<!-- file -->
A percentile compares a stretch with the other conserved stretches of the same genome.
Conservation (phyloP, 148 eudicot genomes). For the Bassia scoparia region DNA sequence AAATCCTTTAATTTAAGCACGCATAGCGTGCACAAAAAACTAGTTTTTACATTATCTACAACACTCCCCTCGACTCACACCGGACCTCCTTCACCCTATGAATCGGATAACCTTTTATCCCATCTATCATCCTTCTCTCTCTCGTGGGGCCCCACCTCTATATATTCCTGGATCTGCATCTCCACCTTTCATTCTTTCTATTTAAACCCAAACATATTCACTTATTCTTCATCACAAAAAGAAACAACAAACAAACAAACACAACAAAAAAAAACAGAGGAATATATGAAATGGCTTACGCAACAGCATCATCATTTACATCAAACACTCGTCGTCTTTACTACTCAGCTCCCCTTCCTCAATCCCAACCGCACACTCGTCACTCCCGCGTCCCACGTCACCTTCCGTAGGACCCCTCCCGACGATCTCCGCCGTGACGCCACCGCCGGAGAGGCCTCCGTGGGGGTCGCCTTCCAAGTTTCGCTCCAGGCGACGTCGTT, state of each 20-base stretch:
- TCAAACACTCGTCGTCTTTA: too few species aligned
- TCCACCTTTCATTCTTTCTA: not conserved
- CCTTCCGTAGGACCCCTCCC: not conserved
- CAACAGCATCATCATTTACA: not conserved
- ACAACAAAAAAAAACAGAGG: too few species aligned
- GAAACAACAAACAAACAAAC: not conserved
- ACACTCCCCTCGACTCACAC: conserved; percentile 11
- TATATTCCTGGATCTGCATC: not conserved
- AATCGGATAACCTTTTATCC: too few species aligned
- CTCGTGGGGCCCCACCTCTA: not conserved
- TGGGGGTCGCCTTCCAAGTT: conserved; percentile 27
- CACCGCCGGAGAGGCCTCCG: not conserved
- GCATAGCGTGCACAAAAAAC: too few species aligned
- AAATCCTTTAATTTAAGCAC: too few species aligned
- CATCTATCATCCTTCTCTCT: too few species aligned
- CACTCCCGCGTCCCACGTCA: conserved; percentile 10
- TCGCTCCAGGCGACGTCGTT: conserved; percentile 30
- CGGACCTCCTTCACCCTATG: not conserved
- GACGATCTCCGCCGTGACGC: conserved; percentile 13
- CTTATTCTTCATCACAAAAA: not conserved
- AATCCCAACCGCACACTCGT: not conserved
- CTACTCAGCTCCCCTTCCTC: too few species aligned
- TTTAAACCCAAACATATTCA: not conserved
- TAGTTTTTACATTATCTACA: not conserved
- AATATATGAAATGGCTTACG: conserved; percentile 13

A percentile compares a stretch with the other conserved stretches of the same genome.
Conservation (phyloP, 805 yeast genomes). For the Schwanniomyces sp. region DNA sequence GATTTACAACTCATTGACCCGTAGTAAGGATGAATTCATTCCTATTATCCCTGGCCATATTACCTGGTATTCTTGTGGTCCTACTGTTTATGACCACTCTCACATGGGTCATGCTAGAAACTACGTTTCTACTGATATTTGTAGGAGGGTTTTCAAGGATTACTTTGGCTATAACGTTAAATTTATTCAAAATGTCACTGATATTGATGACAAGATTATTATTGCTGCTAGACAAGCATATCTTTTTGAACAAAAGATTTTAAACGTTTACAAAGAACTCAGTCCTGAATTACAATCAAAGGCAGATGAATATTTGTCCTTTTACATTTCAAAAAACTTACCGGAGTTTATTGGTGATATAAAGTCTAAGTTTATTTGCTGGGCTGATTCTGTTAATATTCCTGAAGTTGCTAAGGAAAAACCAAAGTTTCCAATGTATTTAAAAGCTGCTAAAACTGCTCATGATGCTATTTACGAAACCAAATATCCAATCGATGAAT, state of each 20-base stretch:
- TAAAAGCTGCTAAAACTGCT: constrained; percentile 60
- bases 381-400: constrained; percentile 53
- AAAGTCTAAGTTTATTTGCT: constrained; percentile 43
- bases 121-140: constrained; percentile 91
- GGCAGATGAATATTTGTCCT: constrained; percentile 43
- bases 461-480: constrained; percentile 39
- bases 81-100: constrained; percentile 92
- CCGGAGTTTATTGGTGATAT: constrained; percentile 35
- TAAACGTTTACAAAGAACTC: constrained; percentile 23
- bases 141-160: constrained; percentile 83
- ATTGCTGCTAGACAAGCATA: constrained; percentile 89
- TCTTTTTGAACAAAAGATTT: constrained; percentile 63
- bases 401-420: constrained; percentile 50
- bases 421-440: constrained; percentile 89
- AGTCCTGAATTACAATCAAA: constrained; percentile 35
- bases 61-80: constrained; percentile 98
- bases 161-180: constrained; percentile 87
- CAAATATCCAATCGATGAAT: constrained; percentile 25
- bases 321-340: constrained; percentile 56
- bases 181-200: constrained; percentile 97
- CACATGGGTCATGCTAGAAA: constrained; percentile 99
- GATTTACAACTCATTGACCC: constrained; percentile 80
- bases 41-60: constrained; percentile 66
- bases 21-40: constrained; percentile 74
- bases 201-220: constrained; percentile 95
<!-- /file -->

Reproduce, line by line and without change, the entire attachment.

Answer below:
A percentile compares a stretch with the other conserved stretches of the same genome.
Conservation (phyloP, 148 eudicot genomes). For the Bassia scoparia region DNA sequence AAATCCTTTAATTTAAGCACGCATAGCGTGCACAAAAAACTAGTTTTTACATTATCTACAACACTCCCCTCGACTCACACCGGACCTCCTTCACCCTATGAATCGGATAACCTTTTATCCCATCTATCATCCTTCTCTCTCTCGTGGGGCCCCACCTCTATATATTCCTGGATCTGCATCTCCACCTTTCATTCTTTCTATTTAAACCCAAACATATTCACTTATTCTTCATCACAAAAAGAAACAACAAACAAACAAACACAACAAAAAAAAACAGAGGAATATATGAAATGGCTTACGCAACAGCATCATCATTTACATCAAACACTCGTCGTCTTTACTACTCAGCTCCCCTTCCTCAATCCCAACCGCACACTCGTCACTCCCGCGTCCCACGTCACCTTCCGTAGGACCCCTCCCGACGATCTCCGCCGTGACGCCACCGCCGGAGAGGCCTCCGTGGGGGTCGCCTTCCAAGTTTCGCTCCAGGCGACGTCGTT, state of each 20-base stretch:
- TCAAACACTCGTCGTCTTTA: too few species aligned
- TCCACCTTTCATTCTTTCTA: not conserved
- CCTTCCGTAGGACCCCTCCC: not conserved
- CAACAGCATCATCATTTACA: not conserved
- ACAACAAAAAAAAACAGAGG: too few species aligned
- GAAACAACAAACAAACAAAC: not conserved
- ACACTCCCCTCGACTCACAC: conserved; percentile 11
- TATATTCCTGGATCTGCATC: not conserved
- AATCGGATAACCTTTTATCC: too few species aligned
- CTCGTGGGGCCCCACCTCTA: not conserved
- TGGGGGTCGCCTTCCAAGTT: conserved; percentile 27
- CACCGCCGGAGAGGCCTCCG: not conserved
- GCATAGCGTGCACAAAAAAC: too few species aligned
- AAATCCTTTAATTTAAGCAC: too few species aligned
- CATCTATCATCCTTCTCTCT: too few species aligned
- CACTCCCGCGTCCCACGTCA: conserved; percentile 10
- TCGCTCCAGGCGACGTCGTT: conserved; percentile 30
- CGGACCTCCTTCACCCTATG: not conserved
- GACGATCTCCGCCGTGACGC: conserved; percentile 13
- CTTATTCTTCATCACAAAAA: not conserved
- AATCCCAACCGCACACTCGT: not conserved
- CTACTCAGCTCCCCTTCCTC: too few species aligned
- TTTAAACCCAAACATATTCA: not conserved
- TAGTTTTTACATTATCTACA: not conserved
- AATATATGAAATGGCTTACG: conserved; percentile 13

A percentile compares a stretch with the other conserved stretches of the same genome.
Conservation (phyloP, 805 yeast genomes). For the Schwanniomyces sp. region DNA sequence GATTTACAACTCATTGACCCGTAGTAAGGATGAATTCATTCCTATTATCCCTGGCCATATTACCTGGTATTCTTGTGGTCCTACTGTTTATGACCACTCTCACATGGGTCATGCTAGAAACTACGTTTCTACTGATATTTGTAGGAGGGTTTTCAAGGATTACTTTGGCTATAACGTTAAATTTATTCAAAATGTCACTGATATTGATGACAAGATTATTATTGCTGCTAGACAAGCATATCTTTTTGAACAAAAGATTTTAAACGTTTACAAAGAACTCAGTCCTGAATTACAATCAAAGGCAGATGAATATTTGTCCTTTTACATTTCAAAAAACTTACCGGAGTTTATTGGTGATATAAAGTCTAAGTTTATTTGCTGGGCTGATTCTGTTAATATTCCTGAAGTTGCTAAGGAAAAACCAAAGTTTCCAATGTATTTAAAAGCTGCTAAAACTGCTCATGATGCTATTTACGAAACCAAATATCCAATCGATGAAT, state of each 20-base stretch:
- TAAAAGCTGCTAAAACTGCT: constrained; percentile 60
- bases 381-400: constrained; percentile 53
- AAAGTCTAAGTTTATTTGCT: constrained; percentile 43
- bases 121-140: constrained; percentile 91
- GGCAGATGAATATTTGTCCT: constrained; percentile 43
- bases 461-480: constrained; percentile 39
- bases 81-100: constrained; percentile 92
- CCGGAGTTTATTGGTGATAT: constrained; percentile 35
- TAAACGTTTACAAAGAACTC: constrained; percentile 23
- bases 141-160: constrained; percentile 83
- ATTGCTGCTAGACAAGCATA: constrained; percentile 89
- TCTTTTTGAACAAAAGATTT: constrained; percentile 63
- bases 401-420: constrained; percentile 50
- bases 421-440: constrained; percentile 89
- AGTCCTGAATTACAATCAAA: constrained; percentile 35
- bases 61-80: constrained; percentile 98
- bases 161-180: constrained; percentile 87
- CAAATATCCAATCGATGAAT: constrained; percentile 25
- bases 321-340: constrained; percentile 56
- bases 181-200: constrained; percentile 97
- CACATGGGTCATGCTAGAAA: constrained; percentile 99
- GATTTACAACTCATTGACCC: constrained; percentile 80
- bases 41-60: constrained; percentile 66
- bases 21-40: constrained; percentile 74
- bases 201-220: constrained; percentile 95